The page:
Quite inconclusive results. Overall, it seems that the CDN did not particularly improve the performance of the page. Possibly even a slight deterioration. But again, the test results vary much from one time to the next.

Conclusion: I really don’t know what to make of this.

Update 3: Does it make any difference if you remove unused Plugins?

Almost everyone, including WordPress itself, recommends that you remove unused plugins rather than just leaving them “deactivated”. So let’s test if it makes a difference.

This is slightly inconvenient since there are some plugins that are used occasionally and therefore more convenient to keep installed but inactive. But let’s test it and see if it has any effect on performance.

Here are the result (measures as above):

Conclusion: Removing unused plugins (at least those that I had) seems pointless. The before-after comparison results are all over the place, some better, some worse.

So: Don’t worry if you have some unused plugins, as long as you keep them up to date so they’re not a security risk.

It also seems to illustrate that Google PageSpeed Insight gives vastly varying results from one run to the next, all other things equal (and tests done within a few minutes of each other.

Update 4: Simplifying CSS and HTML with Elementor Theme Styles

Early this year Elementor introduced what they call “Theme Styles”. This should potentially reduce the amount of code and make the site faster. (Another benefit is that it makes the site much easier to manage.) Read more on this in this post Converting an existing Elementor site to using Theme Styles, hard work but good for performance?

So I decided to test. The site I am running these tests on was built with Elementor, when styling had to be done on each “element”.

What I needed to do was the following:

  1. Remove all this styling in all elements on templates, posts, pages, wherever it was present
  2. Set global styling in Theme Styles

I decided to do two more things:

  1. Use Verdana as a font, a “web safe” font, instead of Montserrat, a Google font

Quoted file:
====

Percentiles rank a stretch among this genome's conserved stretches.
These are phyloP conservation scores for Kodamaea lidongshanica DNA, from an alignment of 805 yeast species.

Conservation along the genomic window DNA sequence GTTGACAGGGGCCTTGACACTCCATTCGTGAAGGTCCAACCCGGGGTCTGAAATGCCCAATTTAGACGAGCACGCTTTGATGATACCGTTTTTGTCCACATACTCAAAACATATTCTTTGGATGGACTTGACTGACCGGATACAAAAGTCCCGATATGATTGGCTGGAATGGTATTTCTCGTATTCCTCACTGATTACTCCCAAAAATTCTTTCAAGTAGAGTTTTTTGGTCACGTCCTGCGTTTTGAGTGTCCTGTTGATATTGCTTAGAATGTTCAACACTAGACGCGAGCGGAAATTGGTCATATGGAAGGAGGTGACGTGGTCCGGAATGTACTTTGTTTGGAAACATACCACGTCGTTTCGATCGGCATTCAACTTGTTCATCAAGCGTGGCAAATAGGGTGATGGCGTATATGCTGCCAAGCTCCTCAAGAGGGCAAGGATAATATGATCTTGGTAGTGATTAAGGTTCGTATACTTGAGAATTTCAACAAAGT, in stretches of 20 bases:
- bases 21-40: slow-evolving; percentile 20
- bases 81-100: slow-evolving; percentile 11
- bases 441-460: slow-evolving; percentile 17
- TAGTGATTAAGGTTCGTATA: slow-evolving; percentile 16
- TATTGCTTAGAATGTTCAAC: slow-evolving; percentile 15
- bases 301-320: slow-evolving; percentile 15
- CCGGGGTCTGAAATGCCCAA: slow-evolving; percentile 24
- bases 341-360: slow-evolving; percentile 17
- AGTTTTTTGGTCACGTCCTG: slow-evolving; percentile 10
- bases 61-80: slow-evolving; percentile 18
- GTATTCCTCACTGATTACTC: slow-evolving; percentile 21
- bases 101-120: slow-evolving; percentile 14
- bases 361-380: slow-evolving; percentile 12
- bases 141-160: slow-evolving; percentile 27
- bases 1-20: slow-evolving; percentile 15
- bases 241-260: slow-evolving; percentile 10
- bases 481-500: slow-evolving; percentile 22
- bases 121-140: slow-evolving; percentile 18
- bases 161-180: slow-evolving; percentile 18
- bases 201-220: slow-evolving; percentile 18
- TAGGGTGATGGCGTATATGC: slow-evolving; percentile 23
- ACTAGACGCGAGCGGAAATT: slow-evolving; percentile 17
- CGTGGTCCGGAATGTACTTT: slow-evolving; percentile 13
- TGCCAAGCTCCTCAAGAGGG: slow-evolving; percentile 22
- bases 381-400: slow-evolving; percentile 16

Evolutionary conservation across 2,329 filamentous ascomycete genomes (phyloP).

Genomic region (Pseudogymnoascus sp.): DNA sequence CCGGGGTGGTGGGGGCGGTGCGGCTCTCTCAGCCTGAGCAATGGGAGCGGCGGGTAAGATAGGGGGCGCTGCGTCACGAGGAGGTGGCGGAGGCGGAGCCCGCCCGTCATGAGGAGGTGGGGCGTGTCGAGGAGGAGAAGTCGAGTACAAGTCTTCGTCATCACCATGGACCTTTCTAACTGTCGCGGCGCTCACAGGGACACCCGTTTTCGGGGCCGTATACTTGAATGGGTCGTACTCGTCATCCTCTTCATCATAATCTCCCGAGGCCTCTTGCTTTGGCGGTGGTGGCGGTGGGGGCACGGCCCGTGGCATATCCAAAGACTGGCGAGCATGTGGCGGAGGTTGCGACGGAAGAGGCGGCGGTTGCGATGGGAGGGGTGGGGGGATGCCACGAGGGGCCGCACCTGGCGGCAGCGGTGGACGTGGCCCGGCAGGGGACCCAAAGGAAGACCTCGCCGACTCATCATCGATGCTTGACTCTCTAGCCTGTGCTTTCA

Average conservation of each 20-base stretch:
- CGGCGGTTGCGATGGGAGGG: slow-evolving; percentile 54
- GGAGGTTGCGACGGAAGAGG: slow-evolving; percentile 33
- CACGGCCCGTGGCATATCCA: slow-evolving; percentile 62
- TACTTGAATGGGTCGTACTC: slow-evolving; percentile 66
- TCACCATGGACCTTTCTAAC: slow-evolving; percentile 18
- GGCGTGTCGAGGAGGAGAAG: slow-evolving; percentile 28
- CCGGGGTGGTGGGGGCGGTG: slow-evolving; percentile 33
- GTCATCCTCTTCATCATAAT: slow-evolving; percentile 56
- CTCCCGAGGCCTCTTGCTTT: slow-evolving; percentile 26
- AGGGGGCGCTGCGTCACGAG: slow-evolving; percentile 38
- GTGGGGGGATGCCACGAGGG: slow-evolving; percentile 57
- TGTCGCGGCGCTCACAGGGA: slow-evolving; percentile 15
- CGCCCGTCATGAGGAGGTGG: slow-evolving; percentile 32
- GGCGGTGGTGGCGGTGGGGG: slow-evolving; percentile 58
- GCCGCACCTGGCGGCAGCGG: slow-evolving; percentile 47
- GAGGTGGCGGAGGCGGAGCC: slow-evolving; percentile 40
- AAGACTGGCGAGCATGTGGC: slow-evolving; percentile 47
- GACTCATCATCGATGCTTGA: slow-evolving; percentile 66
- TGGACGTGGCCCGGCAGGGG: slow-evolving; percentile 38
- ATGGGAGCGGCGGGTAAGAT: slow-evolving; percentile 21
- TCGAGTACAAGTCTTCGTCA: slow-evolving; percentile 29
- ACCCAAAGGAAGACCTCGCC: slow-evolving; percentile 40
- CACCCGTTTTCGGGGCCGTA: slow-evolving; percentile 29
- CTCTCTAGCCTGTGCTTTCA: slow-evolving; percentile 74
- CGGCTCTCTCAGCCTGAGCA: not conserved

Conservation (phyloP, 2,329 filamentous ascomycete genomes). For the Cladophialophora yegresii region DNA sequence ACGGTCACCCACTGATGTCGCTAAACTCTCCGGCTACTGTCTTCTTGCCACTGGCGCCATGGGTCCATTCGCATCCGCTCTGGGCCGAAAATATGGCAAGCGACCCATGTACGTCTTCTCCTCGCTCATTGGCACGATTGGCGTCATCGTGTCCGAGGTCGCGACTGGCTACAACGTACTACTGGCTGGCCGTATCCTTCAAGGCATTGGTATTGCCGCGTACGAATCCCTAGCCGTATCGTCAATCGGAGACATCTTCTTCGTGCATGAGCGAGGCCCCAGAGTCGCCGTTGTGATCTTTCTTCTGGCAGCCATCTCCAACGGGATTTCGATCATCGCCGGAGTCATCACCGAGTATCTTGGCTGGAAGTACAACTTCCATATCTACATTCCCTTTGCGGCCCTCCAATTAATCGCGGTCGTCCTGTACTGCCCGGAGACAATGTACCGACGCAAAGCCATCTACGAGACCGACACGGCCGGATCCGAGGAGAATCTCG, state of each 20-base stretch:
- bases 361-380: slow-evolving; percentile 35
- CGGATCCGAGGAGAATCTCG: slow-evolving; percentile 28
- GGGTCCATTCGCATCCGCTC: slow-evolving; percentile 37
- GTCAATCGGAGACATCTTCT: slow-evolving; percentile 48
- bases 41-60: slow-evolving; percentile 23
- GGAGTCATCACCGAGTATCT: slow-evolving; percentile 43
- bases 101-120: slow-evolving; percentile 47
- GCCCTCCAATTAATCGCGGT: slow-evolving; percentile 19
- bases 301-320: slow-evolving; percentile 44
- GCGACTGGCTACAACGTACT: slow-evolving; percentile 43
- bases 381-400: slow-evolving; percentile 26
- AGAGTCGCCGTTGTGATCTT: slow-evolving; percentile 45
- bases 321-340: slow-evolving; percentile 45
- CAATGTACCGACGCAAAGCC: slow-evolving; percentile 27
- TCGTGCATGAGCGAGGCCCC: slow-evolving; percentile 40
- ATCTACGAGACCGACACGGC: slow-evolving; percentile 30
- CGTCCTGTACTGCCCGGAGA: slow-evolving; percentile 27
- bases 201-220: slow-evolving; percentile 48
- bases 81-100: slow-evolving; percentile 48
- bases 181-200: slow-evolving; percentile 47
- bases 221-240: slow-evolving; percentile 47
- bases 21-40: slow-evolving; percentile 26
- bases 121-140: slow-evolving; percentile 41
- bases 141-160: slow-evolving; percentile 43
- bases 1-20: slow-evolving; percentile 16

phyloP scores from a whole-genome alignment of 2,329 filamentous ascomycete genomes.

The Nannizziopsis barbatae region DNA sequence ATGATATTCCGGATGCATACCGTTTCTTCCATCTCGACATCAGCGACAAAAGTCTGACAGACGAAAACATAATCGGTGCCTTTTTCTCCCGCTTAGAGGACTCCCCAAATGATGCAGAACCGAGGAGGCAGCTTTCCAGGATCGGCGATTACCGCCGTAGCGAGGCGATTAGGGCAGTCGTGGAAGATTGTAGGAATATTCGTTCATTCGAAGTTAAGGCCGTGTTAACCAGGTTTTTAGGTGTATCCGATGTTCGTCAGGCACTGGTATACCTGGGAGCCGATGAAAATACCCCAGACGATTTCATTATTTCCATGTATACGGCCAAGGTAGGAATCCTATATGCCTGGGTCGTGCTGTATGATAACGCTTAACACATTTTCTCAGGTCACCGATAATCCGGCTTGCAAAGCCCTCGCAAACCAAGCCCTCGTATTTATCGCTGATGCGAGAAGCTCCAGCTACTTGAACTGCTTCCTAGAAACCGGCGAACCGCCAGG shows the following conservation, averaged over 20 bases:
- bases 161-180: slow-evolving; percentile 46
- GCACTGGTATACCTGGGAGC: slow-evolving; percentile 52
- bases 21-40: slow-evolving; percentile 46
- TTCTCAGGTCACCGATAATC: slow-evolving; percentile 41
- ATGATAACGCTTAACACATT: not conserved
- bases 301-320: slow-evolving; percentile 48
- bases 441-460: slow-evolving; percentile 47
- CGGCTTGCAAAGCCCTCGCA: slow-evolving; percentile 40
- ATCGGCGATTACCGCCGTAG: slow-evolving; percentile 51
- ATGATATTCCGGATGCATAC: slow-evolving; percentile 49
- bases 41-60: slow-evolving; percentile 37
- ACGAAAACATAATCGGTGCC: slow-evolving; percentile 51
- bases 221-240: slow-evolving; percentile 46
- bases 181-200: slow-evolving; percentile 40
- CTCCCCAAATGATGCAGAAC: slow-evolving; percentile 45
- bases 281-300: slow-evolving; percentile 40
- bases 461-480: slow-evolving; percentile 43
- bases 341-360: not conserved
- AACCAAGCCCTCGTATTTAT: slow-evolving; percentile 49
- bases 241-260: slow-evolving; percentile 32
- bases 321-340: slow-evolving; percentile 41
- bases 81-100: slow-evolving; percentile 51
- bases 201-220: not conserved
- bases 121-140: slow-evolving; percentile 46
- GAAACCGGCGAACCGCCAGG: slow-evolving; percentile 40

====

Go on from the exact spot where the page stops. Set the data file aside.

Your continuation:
2. Set Autoptimize, a performance plugin, to “Remove Google Fonts”. (I previously had it set to “Combine and preload in head (fonts load late, but are not render-blocking), includes display:swap”)

It was difficult to do a good before-after test, which I think should be done within a short time frame (to avoid variations due to extraneous factors). Modifying the site took a full days of work, so a speed test run in the evening compared to one ini the morning could inherently be quite different. Instead I compare a “before” from two days earlier in the morning to an “after” also run in the morning.

Results:

After 1 and After 2 were made within 5 minutes of each other for the results I was curious about. The variation was substantial.

Conclusion: With the odd exception, this seemed clearly to have a positive effect, albeit fairly small. But we’re already at quite low numbers.

So, if you want to improve the performance of an Elementor site, it seems a very good idea to convert it from having styling on individual elements to have Theme Style styling, and also to use a “standard” font instead of a Google font. But admittedly, it is difficult to know which of these had the biggest effect in this case. My guess is, though, that the styling with Theme Styles is important. What do you think?

Update 5: Removing a slider

On the home page we have a slider that shows a small selection (~5) of photos in a random order. Many people say that sliders on a web page is not really appreciated by visitors, rather considered not wanted. A slider also takes some time to load. I use SmartSlider 3 Pro, the only good option I found to present images in a random order. It has some good optimisation options but it still seems to take a not insignificant time to load.

An idea: replace the slider with a random post featured image. Elementor has a Post Widget that allows you to present posts in a random order (but you have to turn “random” on in WordPress).

Time to test:

Conclusion: Not entirely conclusive but it seems to improve the site speed to remove the slider and instead display a random post using the Elementor Post widget.

Update 6: Removing CDN makes the site faster?

In Update 2 I introduced a CDN and tested what effect that would have. It was inconclusive.

I have used the CDN sice then but it has caused me some issues. When working on the Development site (a copy from the Production site) I have to remember to turn off a certain number of caching options. More irritatingly, the WordPress Admin Bar frequently disappears on the front end, so is not visible on posts even when I am logged in on the back-end, so I have no easy link to edit the post. This is “fixable” by clearing the Autoptimize cache. If this is a problem due to the WPEngine CDN or Autoptimize, or possibly a conflict of the two, I don’t know.

What if I turn off the CDN? Since it did not show any clear performance advantage, perhaps I might as well do without it?

So, testing, with CDN (before) and without CDN (after):

The “before” numbers are from the previous test (Update 6) that I did only a short moment ago.

Conclusion: Overall it seems better not to use the WP Engine CDN (contents delivery network). Strange.

Additionally, when the CDN was active, it seemed that both GTmetrix and Pingdom had difficulties reading the site. Both displayed thumbnails of the site that did not have proper styling/design.

An added benefit: not using the CDN will remove one layer of complexity.


Some general conclusion:

Comments and thoughts are more than welcome!


Some further reading